Malaysia’s foreign minister said on Sunday that his country must boost its naval capabilities to face the worst-case scenario of the South China Sea conflict.
Saifuddin Abdullah said Malaysia could file a protest if China violated its territory, but that its lack of naval and maritime enforcement assets left it at a disadvantage.
Tensions between the U.S. and China have escalated in recent weeks, especially after a U.S. Navy destroyer ship sailed near islands claimed by China last month.
China described U.S.’s actions as a “challenge”, claims which Washington brushed off as excessive.
Moreover, he added, the Malaysian Navy would struggle to match up to the Chinese Coast Guard who had been present for 24 hours around the South Luconia Shoals off the east Malaysian state of Sarawak.
“Our naval ships are smaller than the Coast Guard vessels from China,” Saifuddin told the parliament.
However, Malaysia would continue to push its position on the non-militarization of the South China Sea and call for a new approach with ASEAN.
“The South China Sea should not become a point of conflict among countries. We are consistent on this in international forums such as ASEAN, where we raise the concept of self-restraint and non-militarization in the South China Sea,” said Saifuddin.
Rising awareness on security politics
Defense and military analyst Connie Rahakundini Bakrie said Saifuddin’s remarks indicated ASEAN’s increased awareness of its security politics.
“Those statements were issued by the foreign minister, not the defense minister. It means that there is an understanding that ASEAN [security] must be put forward,” she told Anadolu Agency on Saturday.
She also said although ASEAN did not have a defense pact, security cooperation must be carried out within regional waters.
“Malaysia has admitted that its naval capability was not up to par with the Chinese Coast Guard,” said Connie, adding that if a clash broke out between the U.S. and China, ASEAN’s aspirations to free the South China Sea from a military presence would be difficult.
It would be odd if ASEAN countries did not have a military presence in the disputed waters, while foreign countries such as China and the U.S. did, Connie said.
During the 2014 inauguration, President Joko Widodo announced a long-awaited maritime-axis doctrine — a strategy doctrine prioritizing maritime elements in the country’s military, economic and foreign policy. However, neither the foreign nor defense ministry was able to convert this vision into actual policies.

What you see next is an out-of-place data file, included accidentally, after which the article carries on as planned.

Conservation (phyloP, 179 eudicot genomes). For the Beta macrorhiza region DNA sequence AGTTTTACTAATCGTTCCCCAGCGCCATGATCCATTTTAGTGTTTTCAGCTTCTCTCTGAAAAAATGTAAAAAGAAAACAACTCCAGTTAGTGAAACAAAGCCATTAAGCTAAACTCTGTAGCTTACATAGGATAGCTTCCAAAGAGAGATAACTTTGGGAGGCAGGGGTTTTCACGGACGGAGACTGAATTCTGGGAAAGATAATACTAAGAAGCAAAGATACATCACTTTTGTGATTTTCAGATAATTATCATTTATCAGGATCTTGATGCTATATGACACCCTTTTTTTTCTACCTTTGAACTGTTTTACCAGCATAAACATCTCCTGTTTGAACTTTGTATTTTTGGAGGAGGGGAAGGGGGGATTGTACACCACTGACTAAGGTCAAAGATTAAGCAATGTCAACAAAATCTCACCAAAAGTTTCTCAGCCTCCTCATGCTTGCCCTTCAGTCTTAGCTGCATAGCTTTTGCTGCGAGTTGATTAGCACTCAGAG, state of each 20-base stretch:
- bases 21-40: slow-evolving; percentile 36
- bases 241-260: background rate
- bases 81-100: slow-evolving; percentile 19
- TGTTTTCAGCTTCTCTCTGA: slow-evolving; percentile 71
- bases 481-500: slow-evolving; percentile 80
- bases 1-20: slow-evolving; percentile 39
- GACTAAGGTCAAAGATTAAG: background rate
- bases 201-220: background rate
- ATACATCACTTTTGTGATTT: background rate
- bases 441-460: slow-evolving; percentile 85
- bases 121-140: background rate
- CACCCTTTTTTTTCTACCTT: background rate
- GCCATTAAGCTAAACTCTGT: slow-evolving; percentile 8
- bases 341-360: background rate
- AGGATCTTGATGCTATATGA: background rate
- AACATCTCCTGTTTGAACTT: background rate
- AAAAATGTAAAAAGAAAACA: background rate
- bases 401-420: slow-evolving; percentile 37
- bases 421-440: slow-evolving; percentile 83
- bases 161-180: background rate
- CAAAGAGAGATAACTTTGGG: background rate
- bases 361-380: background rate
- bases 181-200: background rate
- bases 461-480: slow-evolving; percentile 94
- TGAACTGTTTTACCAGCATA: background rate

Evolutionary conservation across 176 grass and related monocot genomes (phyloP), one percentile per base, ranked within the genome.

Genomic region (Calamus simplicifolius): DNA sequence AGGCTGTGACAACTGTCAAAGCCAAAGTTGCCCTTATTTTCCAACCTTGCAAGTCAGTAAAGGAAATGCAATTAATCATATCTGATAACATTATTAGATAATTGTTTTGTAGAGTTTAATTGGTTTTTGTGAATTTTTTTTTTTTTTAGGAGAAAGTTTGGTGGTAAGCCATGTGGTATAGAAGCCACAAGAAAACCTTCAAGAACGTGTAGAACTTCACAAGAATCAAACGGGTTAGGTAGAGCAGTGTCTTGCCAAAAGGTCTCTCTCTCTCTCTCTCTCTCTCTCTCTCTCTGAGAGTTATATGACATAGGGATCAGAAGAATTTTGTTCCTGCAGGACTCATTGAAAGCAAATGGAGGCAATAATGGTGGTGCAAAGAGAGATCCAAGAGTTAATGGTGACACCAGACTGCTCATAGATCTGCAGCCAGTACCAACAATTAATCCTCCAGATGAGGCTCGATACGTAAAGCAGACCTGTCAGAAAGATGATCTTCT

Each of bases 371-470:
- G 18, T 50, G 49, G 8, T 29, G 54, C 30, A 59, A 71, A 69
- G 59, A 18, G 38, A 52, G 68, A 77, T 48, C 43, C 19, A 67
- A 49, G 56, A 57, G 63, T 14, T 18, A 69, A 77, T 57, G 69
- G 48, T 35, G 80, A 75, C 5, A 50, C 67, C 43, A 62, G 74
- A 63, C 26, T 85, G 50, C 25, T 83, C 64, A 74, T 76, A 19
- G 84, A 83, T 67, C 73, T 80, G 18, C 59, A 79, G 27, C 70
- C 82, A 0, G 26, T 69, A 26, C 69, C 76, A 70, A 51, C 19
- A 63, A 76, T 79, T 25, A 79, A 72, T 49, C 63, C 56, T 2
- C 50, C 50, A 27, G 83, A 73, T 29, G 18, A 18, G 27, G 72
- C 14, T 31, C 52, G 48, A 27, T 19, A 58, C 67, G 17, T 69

In fact, she said, the vision of maritime-axis is a momentum for Indonesia to strengthen its defense capabilities, especially related to South China Sea dispute.
“Our country cannot remain silent,” Connie said, stressing that Indonesia should be more concerned about security politics.
She said the maritime-axis doctrine actually aims to strengthen both naval and air forces, as there could be “no great naval force without depending on the air force.”
She also urged the government to boost the capabilities of its weapons and defense as well as combat infrastructure in supporting security politics.
Must follow ASEAN rules
Shofwan Al Banna, an international relations expert, described Malaysia’s determination to boost its naval forces in accordance with the South China Sea dispute.
“ASEAN countries need to ensure that they would not be seen as weak by other countries. Nothing guarantees a country’s survival except its own strength,” he told Anadolu Agency.
He underlined that the U.S. — a power able to counterbalance China in the disputed waters — still remained trapped in Middle East conflicts.
“[PKK/PYD/YPG] case [in northern Syria] showed that U.S. is not always reliable in defending its allies,” he added.
Noting that Malaysia claimed sovereignty over the southern parts of the sea, Shofwan said that if China became an unstoppable force in the region, Malaysia would certainly be affected.
“Even if Chinese vessels sailed near Malaysian waters, Malaysia can’t do much,” he explained.
He did not dismiss the possibility that the U.S. and China could engage in an open war in the South China Sea if the communications between the two countries fell apart.
He said that though Indonesia was not a claimant state in the South China Sea, it should be more assertive and take initiative to ensure ASEAN remained relevant in international relations so both the U.S. and China would abide by ASEAN’s rules.
Although ASEAN had not come to a formal decision regarding the South China Sea, at least all member countries were still committed to avoiding violence in determining their claims, he added.
Iwan Santosa, an Indonesian journalist, said some ASEAN countries such as Malaysia and Vietnam were expanding their sovereignty over the disputed waters.
“As Malaysia is currently facing internal conflict, including racism issues, as well as a dispute with the opposition, the country should first unite its citizens,” he said.
Iwan argued that Malaysia’s efforts to boost its naval forces was not a new phenomenon, with the country purchasing submarines from France in 2012.
In addition, Indonesian Ambassador to Vietnam Ibnu Hadi said the South China Sea dispute had become a priority in Vietnam’s foreign policy.
“Every effort they have made in improving their weapons systems intended to deal with the dispute,” he claimed.
The ambassador said the escalating tension in the South China Sea had affected the Vietnamese government as it became the most frequently-cited issue in the state speeches.
The Association of Southeast Asian Nations is a regional intergovernmental organization comprising ten countries in Southeast Asia: Brunei Darussalam, Cambodia, Indonesia, Laos, Malaysia, Myanmar, Philippines, Singapore, Thailand, and Vietnam.
- Maria Hospita contributed to this story from Jakarta
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